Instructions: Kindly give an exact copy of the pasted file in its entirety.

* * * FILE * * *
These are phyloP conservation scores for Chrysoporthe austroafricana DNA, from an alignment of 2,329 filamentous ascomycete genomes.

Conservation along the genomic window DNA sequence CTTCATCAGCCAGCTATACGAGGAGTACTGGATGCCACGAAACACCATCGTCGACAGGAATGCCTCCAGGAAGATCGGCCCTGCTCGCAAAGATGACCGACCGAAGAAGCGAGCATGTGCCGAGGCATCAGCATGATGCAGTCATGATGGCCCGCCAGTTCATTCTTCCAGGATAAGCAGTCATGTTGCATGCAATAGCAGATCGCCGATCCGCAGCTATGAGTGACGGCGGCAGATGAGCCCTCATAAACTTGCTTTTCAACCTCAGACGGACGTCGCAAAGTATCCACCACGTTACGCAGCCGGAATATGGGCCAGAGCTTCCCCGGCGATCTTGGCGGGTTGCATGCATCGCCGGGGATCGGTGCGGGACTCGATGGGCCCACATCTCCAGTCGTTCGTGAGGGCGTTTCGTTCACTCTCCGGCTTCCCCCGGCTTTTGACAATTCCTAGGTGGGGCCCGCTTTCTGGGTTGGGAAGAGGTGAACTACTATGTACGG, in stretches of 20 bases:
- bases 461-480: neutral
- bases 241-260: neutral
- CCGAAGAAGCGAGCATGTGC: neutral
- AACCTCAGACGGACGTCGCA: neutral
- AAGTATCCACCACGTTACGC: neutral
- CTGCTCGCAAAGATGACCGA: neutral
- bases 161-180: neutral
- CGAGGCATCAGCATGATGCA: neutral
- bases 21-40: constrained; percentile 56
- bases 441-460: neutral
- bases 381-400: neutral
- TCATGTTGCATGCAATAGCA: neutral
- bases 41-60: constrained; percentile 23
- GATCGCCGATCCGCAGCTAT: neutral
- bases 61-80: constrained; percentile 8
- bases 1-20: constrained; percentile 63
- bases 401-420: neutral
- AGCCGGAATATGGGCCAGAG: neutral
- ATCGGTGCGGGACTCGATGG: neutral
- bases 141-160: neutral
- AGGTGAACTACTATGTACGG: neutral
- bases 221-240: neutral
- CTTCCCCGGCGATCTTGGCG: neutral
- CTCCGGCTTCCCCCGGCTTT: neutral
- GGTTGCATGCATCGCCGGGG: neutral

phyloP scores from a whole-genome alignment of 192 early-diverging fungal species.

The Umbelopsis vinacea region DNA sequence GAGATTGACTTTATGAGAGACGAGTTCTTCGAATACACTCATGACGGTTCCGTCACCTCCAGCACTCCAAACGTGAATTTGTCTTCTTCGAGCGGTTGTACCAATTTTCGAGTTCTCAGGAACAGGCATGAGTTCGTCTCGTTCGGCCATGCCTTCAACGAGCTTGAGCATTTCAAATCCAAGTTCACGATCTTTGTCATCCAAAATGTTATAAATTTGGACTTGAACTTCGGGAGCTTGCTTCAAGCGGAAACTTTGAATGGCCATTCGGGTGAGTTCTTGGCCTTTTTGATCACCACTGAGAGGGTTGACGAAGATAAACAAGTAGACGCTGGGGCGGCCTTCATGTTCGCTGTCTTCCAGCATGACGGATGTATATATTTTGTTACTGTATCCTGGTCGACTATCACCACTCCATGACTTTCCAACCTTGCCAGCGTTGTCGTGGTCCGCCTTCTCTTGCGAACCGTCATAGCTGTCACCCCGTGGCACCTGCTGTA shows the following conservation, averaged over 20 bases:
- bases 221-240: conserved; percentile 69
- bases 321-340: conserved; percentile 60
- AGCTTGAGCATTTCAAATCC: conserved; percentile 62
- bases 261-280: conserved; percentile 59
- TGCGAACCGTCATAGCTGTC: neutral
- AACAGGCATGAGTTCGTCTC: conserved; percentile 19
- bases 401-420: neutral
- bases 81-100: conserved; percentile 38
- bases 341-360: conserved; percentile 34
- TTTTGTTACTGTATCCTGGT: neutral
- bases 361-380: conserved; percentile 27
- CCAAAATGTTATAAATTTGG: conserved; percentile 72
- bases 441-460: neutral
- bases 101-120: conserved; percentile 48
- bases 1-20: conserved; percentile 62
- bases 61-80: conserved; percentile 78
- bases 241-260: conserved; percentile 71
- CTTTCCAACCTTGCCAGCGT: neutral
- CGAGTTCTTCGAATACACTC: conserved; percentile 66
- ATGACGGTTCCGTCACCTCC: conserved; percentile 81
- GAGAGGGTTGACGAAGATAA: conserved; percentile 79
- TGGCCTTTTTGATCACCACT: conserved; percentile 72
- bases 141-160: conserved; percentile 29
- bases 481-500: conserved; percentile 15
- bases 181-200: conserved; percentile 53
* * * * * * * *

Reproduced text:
These are phyloP conservation scores for Chrysoporthe austroafricana DNA, from an alignment of 2,329 filamentous ascomycete genomes.

Conservation along the genomic window DNA sequence CTTCATCAGCCAGCTATACGAGGAGTACTGGATGCCACGAAACACCATCGTCGACAGGAATGCCTCCAGGAAGATCGGCCCTGCTCGCAAAGATGACCGACCGAAGAAGCGAGCATGTGCCGAGGCATCAGCATGATGCAGTCATGATGGCCCGCCAGTTCATTCTTCCAGGATAAGCAGTCATGTTGCATGCAATAGCAGATCGCCGATCCGCAGCTATGAGTGACGGCGGCAGATGAGCCCTCATAAACTTGCTTTTCAACCTCAGACGGACGTCGCAAAGTATCCACCACGTTACGCAGCCGGAATATGGGCCAGAGCTTCCCCGGCGATCTTGGCGGGTTGCATGCATCGCCGGGGATCGGTGCGGGACTCGATGGGCCCACATCTCCAGTCGTTCGTGAGGGCGTTTCGTTCACTCTCCGGCTTCCCCCGGCTTTTGACAATTCCTAGGTGGGGCCCGCTTTCTGGGTTGGGAAGAGGTGAACTACTATGTACGG, in stretches of 20 bases:
- bases 461-480: neutral
- bases 241-260: neutral
- CCGAAGAAGCGAGCATGTGC: neutral
- AACCTCAGACGGACGTCGCA: neutral
- AAGTATCCACCACGTTACGC: neutral
- CTGCTCGCAAAGATGACCGA: neutral
- bases 161-180: neutral
- CGAGGCATCAGCATGATGCA: neutral
- bases 21-40: constrained; percentile 56
- bases 441-460: neutral
- bases 381-400: neutral
- TCATGTTGCATGCAATAGCA: neutral
- bases 41-60: constrained; percentile 23
- GATCGCCGATCCGCAGCTAT: neutral
- bases 61-80: constrained; percentile 8
- bases 1-20: constrained; percentile 63
- bases 401-420: neutral
- AGCCGGAATATGGGCCAGAG: neutral
- ATCGGTGCGGGACTCGATGG: neutral
- bases 141-160: neutral
- AGGTGAACTACTATGTACGG: neutral
- bases 221-240: neutral
- CTTCCCCGGCGATCTTGGCG: neutral
- CTCCGGCTTCCCCCGGCTTT: neutral
- GGTTGCATGCATCGCCGGGG: neutral

phyloP scores from a whole-genome alignment of 192 early-diverging fungal species.

The Umbelopsis vinacea region DNA sequence GAGATTGACTTTATGAGAGACGAGTTCTTCGAATACACTCATGACGGTTCCGTCACCTCCAGCACTCCAAACGTGAATTTGTCTTCTTCGAGCGGTTGTACCAATTTTCGAGTTCTCAGGAACAGGCATGAGTTCGTCTCGTTCGGCCATGCCTTCAACGAGCTTGAGCATTTCAAATCCAAGTTCACGATCTTTGTCATCCAAAATGTTATAAATTTGGACTTGAACTTCGGGAGCTTGCTTCAAGCGGAAACTTTGAATGGCCATTCGGGTGAGTTCTTGGCCTTTTTGATCACCACTGAGAGGGTTGACGAAGATAAACAAGTAGACGCTGGGGCGGCCTTCATGTTCGCTGTCTTCCAGCATGACGGATGTATATATTTTGTTACTGTATCCTGGTCGACTATCACCACTCCATGACTTTCCAACCTTGCCAGCGTTGTCGTGGTCCGCCTTCTCTTGCGAACCGTCATAGCTGTCACCCCGTGGCACCTGCTGTA shows the following conservation, averaged over 20 bases:
- bases 221-240: conserved; percentile 69
- bases 321-340: conserved; percentile 60
- AGCTTGAGCATTTCAAATCC: conserved; percentile 62
- bases 261-280: conserved; percentile 59
- TGCGAACCGTCATAGCTGTC: neutral
- AACAGGCATGAGTTCGTCTC: conserved; percentile 19
- bases 401-420: neutral
- bases 81-100: conserved; percentile 38
- bases 341-360: conserved; percentile 34
- TTTTGTTACTGTATCCTGGT: neutral
- bases 361-380: conserved; percentile 27
- CCAAAATGTTATAAATTTGG: conserved; percentile 72
- bases 441-460: neutral
- bases 101-120: conserved; percentile 48
- bases 1-20: conserved; percentile 62
- bases 61-80: conserved; percentile 78
- bases 241-260: conserved; percentile 71
- CTTTCCAACCTTGCCAGCGT: neutral
- CGAGTTCTTCGAATACACTC: conserved; percentile 66
- ATGACGGTTCCGTCACCTCC: conserved; percentile 81
- GAGAGGGTTGACGAAGATAA: conserved; percentile 79
- TGGCCTTTTTGATCACCACT: conserved; percentile 72
- bases 141-160: conserved; percentile 29
- bases 481-500: conserved; percentile 15
- bases 181-200: conserved; percentile 53